I think what I’m feeling is the lack of sympathy for the LTR. As an average joe in DC, I know plenty of friends that take the Chinatown bus. I never knew anyone that could afford to take weekly flights to NYC to see a girl.

And it’s not just the guys that are feeling it- their trophy wives are too. My friend Wendi sent me a New York Times article about a support group called Dating A Banker Anonymous. While it must be hard for women to see their men distraught over the economy, I have to laugh at anyone who has to complain that the economy has forced them to give up caviar and champagne.

The big point I want to make is that romance and love should be about a person, not the glitz and glamour. Sure a man should be confident and money and status helps with that- but a real man doesn’t need any of that to pull it off. Also marriages and relationships are going to be tested, sometimes by forces beyond our control. To me it’s those moments that tests the mettle of the true relationship.

Am I crazy or isn’t love more than money?

Time, space, and urbanity

There has been a fair bit of press this week discussing a report from the Urban Land Institute called Beltway Burden: The Combined Cost of Housing and Transportation in the Greater Washington, DC Metropolitan Area.  This is an interesting and well-researched look at balancing our cost of living and quality of life.  As you might guess, if you have a long commute, you pay less for housing and more for transportation.  If you have a short commute, it’s the other way around.

Any analysis like this, however, is all about where you “draw the box” and this report leaves a lot of things out of the equation.  Yes, it costs substantially more on average in both dollars and pollution to live in Loudoun County than the District, but these are substantially different lifestyles.  I was disappointed that the many things that are traded off in the housing decision are mentioned only anecdotally. So many factors are impossible to quantify– the health benefits of walking more and driving less, the everyday delights of cultural diversity, or the proximity of friends and family. It would be great to have a tool that could put a value on things like convenience to amenities, square footage, social life, schools, green space, beauty, noise, and many other parts of the work/life balance, and could help us understand all factors in order to find a better societal and personal balance. 

The authors seem to believe that people buy houses on price alone, and if only they would count the time, cost, and hassle of commuting, they would buy a house closer to the city center.  As we all know, it’s not that simple.  While it is true that traffic is bad across the metropolitan area (and it’s only going to get worse), middle class folks who want a big house and a suburban lifestyle and are going to put up with it.   The ULI thankfully stops short of telling people they shouldn’t want whatever American dream that’s in their heads. 

To the good, the ULI very sensibly recommends improving mass transit, building affordable in-fill housing, and increasing telecommuting.  It’s my opinion, though, that these stop well short of addressing the issues.  They don’t mention the need for better soundproofing technologies for dense housing, for public parking throughout the city, for innovative designs in small houses, for better designs in shared green space, and a hundred other things that could tip the balance for a lot of people.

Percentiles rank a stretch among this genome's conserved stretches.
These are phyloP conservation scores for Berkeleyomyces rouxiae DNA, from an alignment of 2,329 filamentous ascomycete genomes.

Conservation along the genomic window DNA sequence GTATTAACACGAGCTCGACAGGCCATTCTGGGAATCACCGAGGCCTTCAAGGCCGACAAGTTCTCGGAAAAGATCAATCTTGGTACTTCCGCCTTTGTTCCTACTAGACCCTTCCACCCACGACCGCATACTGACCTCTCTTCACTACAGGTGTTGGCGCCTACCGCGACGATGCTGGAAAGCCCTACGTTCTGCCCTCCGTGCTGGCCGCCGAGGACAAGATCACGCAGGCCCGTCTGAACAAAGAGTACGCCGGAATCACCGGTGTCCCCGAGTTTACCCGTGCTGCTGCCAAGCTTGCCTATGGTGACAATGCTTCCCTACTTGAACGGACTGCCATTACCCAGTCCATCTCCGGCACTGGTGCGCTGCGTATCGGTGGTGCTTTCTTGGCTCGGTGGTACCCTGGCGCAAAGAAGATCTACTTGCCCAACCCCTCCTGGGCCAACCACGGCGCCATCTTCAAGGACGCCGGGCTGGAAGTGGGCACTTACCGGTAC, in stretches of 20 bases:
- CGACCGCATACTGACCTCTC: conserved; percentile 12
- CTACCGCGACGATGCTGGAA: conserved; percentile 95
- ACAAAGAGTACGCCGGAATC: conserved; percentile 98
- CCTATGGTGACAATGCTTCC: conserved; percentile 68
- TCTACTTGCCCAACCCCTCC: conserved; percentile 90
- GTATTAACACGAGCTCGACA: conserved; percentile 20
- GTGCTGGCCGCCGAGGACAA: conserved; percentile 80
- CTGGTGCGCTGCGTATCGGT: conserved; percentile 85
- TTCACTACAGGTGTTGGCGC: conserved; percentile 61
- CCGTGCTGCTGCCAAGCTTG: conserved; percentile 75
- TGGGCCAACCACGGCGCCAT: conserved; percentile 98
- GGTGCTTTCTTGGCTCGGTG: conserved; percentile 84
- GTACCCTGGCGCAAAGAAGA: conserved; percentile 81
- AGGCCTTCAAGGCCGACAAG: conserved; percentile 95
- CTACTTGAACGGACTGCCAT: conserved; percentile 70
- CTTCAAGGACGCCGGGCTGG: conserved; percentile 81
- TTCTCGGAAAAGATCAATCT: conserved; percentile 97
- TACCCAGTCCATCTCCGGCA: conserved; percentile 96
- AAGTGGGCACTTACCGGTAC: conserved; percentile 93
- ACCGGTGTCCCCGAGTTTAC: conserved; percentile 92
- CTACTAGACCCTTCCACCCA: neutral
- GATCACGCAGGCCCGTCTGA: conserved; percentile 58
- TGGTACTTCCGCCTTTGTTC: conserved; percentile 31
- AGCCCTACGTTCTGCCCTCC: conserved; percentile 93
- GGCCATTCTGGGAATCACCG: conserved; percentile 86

I choose to live in the densest neighborhood in DC for a lot of reasons; energy efficiency is only one of them.  And I’m always curious why people choose to live where they do– I’d love to hear your reasons for choosing your home, your neighborhood, and your city.

Don’t Drive Drunk

Don’t drink and drive also please wear your seat belt.

December is the most dangerous month when most of people get killed or life time injured by accidents.
I do not care where ever you go, when ever you go, we all know time location and our work all is important but think.
Is your life is not important ???
Your children are also important…
When you are at the driving seat, you are responsible of all people who are sitting with you, so tell them WEAR YOUR SEAT BELT OR GET OFF FROM THE CAR !!!!
Must View:
If I can wear it than why cant you ?
Seat Belt Picture by WK

Seat Belt Picture by WK

Lose Child in the car, this could be her last trip, she was making face when I took her picture, so cute to lose…

Lose Child - Picture by WK

Lose Child - Picture by WK

Can you feal the pain ?
Injured in Car Accident - Picture from Flickr

Injured in Car Accident - Picture from Flickr

Drive Slow in Winter.
Picture from Flickr

Picture from Flickr

This could be your future house for the life time, so the choise is yours, do you want to wear the seatbelt and drive safe or this bed is waiting for you.

Picture from Flickr

Picture from Flickr

Will Obama Make a Peace from Washington for ME&SWA ?



Will he ever be able to create a peace zone ?

Martin Luther King,Jr.

“One of the most persistent ambiguities that we face is that everybody talks about peace as a goal. However, it does not take sharpest-eyed sophistication to discern that while everbody talks about peace, peace has become practically nobodys’ business among the power-wielders. Many men cry Peace! Peace! but they refuse to do the things that make for peace.”
Martin Luther King,Jr.

John F. Kennedy
“Mankind must put an end to war, or war will put an end to mankind…War will exist until that distant day when the conscientious objector enjoys the same reputation and prestige that the warrior does today.” — John F. Kennedy